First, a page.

In 2024, significant changes are imminent for civil engineers in England.
A new law will enforce the integration of sustainable drainage systems (SuDS) into new developments exceeding 100sq/m.
This is outlined in Schedule 3 of the Flood and Water Management Act 2010.
This shift from the automatic legal right to connect surface water drainage to nearby sewage infrastructure poses unique challenges for civil engineers.
SuDS need to be part of the design
SuDS are not mere add-ons to the build plan.
They demand careful consideration, significantly shaping the fundamental design of developments.
As leading developers proactively adapt to upcoming SuDS requirements, civil engineers play a central role in navigating these changes.
SuDS are designed to minimise the built environment’s impact on the natural water cycle and prevent flooding by managing surface water runoff.
They present a paradigm shift.
Engineered SuDS solutions have become common.
These are solutions like permeable paving and geocellular attenuation tanks, known for being easy to install and cost-effective.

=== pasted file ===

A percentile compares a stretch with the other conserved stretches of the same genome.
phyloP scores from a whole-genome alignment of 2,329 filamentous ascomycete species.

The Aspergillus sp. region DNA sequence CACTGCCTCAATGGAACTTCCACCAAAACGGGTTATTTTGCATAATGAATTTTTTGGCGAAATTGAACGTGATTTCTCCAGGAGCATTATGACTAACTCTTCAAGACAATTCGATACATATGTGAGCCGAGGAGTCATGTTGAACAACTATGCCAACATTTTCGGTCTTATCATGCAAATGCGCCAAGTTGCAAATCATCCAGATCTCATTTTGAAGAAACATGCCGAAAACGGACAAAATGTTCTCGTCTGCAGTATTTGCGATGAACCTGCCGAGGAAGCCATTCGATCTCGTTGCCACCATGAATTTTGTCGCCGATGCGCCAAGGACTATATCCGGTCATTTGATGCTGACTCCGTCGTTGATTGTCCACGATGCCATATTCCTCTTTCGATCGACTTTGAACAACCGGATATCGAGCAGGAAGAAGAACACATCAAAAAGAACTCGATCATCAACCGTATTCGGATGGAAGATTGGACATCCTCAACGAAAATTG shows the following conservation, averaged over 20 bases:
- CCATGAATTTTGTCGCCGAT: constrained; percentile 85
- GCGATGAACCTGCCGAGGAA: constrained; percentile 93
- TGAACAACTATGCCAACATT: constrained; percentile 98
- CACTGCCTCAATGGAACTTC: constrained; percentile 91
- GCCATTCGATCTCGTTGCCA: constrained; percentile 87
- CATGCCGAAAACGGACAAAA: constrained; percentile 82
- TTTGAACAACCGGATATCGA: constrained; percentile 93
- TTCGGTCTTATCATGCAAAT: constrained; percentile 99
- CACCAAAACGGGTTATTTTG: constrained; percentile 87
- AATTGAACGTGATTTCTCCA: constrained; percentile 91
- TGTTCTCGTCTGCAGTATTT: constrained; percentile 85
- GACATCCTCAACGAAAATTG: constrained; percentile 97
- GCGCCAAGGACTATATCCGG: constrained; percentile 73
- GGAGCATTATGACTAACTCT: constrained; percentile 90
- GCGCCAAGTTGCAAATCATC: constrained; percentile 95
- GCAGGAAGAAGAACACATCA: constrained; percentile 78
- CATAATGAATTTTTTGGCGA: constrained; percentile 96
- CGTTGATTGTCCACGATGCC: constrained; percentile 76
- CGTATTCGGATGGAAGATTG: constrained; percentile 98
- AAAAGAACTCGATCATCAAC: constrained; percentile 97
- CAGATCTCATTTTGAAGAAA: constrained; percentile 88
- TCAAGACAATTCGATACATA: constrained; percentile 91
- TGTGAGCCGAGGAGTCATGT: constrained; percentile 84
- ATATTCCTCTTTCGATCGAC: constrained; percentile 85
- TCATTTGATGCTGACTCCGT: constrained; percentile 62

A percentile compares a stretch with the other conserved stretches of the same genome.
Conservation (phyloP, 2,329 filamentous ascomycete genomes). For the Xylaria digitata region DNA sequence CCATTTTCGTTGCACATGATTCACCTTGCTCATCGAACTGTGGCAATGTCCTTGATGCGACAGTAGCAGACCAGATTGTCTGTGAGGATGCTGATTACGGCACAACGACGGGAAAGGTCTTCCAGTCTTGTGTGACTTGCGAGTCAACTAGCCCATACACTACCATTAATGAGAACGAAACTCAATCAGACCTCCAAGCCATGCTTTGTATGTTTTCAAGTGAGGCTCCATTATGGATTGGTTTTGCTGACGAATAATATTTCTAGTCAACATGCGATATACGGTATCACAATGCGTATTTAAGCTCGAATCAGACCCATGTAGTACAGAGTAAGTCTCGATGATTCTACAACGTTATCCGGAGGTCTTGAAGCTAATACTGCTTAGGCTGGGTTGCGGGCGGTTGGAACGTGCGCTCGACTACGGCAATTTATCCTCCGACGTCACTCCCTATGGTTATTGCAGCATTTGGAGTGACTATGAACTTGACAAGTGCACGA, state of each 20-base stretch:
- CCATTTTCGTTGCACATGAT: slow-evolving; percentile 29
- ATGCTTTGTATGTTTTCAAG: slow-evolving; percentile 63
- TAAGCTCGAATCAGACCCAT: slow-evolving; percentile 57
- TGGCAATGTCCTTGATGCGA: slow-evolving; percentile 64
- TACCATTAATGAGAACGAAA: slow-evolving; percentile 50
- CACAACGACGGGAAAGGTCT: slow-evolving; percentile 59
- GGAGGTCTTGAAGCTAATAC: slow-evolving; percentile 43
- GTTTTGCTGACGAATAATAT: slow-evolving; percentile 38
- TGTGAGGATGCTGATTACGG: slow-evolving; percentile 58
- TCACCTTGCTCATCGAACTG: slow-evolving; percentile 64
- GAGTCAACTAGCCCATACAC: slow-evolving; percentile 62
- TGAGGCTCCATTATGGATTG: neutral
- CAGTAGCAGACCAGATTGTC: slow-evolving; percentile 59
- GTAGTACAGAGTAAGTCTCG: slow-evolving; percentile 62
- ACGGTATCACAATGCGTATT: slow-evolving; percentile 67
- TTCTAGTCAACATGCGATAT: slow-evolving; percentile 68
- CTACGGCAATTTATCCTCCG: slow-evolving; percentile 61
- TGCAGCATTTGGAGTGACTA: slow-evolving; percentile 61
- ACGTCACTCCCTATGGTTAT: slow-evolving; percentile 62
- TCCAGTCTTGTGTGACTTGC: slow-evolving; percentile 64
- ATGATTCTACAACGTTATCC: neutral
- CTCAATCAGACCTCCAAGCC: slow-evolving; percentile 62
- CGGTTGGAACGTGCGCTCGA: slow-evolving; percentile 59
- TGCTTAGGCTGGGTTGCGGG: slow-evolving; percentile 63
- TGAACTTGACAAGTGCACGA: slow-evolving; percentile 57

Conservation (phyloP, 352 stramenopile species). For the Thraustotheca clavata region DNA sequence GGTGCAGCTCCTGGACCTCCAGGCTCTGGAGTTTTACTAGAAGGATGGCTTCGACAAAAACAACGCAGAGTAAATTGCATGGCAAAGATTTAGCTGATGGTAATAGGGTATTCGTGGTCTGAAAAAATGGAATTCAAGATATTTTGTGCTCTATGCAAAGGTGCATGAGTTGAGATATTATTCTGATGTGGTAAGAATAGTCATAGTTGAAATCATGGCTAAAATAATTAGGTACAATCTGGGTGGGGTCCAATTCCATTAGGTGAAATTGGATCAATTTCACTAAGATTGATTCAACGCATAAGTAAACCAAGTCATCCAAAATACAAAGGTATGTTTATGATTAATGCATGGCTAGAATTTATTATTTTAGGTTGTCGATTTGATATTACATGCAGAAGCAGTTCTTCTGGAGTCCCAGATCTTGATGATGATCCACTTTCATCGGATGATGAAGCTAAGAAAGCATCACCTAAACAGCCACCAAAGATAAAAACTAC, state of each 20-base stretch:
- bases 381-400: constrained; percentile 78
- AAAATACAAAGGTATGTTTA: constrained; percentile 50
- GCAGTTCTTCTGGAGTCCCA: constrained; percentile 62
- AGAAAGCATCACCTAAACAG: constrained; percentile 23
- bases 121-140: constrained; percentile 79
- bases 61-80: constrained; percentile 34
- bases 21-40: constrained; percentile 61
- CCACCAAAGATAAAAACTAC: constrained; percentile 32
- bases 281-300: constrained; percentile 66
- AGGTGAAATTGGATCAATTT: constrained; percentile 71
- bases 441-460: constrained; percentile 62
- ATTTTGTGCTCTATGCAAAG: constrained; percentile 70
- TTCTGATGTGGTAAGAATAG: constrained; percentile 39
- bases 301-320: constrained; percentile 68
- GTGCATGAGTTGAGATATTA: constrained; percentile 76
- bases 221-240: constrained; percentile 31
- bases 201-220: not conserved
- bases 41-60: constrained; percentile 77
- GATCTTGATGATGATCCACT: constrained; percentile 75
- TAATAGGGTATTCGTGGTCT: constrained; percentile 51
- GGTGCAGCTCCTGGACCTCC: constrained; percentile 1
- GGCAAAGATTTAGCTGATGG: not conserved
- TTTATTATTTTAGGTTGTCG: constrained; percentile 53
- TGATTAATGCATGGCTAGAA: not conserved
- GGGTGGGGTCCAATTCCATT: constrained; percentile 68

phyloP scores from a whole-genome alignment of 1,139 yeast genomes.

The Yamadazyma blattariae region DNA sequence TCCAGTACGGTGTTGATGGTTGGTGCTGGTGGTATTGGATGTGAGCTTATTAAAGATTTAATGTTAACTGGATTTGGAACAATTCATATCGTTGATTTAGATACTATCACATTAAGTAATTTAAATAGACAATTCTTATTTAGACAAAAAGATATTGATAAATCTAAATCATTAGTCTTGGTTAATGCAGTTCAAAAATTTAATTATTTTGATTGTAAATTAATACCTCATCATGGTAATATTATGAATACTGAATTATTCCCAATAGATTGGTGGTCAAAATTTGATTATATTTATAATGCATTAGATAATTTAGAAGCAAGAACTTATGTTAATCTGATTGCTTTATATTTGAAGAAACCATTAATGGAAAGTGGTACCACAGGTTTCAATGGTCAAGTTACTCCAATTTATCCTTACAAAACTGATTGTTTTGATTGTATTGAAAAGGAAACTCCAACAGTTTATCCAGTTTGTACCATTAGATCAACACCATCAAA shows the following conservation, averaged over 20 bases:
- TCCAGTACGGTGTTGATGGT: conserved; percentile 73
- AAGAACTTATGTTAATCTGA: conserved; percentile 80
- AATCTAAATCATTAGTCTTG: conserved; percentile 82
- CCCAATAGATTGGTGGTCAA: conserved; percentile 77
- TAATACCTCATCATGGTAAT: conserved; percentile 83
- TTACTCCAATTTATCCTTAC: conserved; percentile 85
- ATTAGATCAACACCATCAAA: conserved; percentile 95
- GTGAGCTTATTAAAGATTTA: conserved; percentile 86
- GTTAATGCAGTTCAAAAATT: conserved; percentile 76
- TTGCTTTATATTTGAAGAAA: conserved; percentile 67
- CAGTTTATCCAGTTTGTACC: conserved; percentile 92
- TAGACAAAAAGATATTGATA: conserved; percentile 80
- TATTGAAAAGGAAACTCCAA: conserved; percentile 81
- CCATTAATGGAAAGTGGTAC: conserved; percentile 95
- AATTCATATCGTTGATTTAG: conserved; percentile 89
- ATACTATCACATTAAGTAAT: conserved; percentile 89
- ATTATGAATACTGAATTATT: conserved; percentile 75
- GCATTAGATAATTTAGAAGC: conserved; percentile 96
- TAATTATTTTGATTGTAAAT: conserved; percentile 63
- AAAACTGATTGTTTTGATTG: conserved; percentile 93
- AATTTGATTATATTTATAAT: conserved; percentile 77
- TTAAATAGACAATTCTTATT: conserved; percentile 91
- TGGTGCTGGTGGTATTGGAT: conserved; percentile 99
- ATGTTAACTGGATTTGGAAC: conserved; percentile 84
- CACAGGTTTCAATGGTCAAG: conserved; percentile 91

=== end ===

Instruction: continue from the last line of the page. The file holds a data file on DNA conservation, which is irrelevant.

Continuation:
However, a shift towards a holistic and landscaped SuDS approach is gaining traction.
Engineered vs landscaped SuDS
Engineered SuDS efficiently manage water runoff quantity and can support a holistic approach to water quality management.
Landscaped SuDS, incorporating green roofs, rain gardens, tree pits, swales (shallow drainage channels), and constructed wetlands, extend beyond managing water quantity.
They contribute to water quality improvement, enhance amenity spaces, and create habitats for biodiversity.
However, the challenge lies in their limited ability to handle significant rainfall levels.
This prompts a need to combine engineered and landscaped SuDS for enhanced water circularity benefits.
Civil engineers must reassess SuDS strategies to achieve a balanced integration and create more habitable spaces and future-proof developments.
The four pillars of sustainable drainage
There are four pillars to SuDS:
- water quantity
- water quality
- creation of amenities
- creation of habitats for biodiversity
These pillars guide engineers in aligning their strategies with evolving expectations and potential future regulations.
Buyer preferences are increasingly influenced by these pillars, reflecting concerns about flooding risks, water quality, the importance of green spaces, and the need for sustainable environments.
Article written by Martin Lambley -Institute of Civil Engineers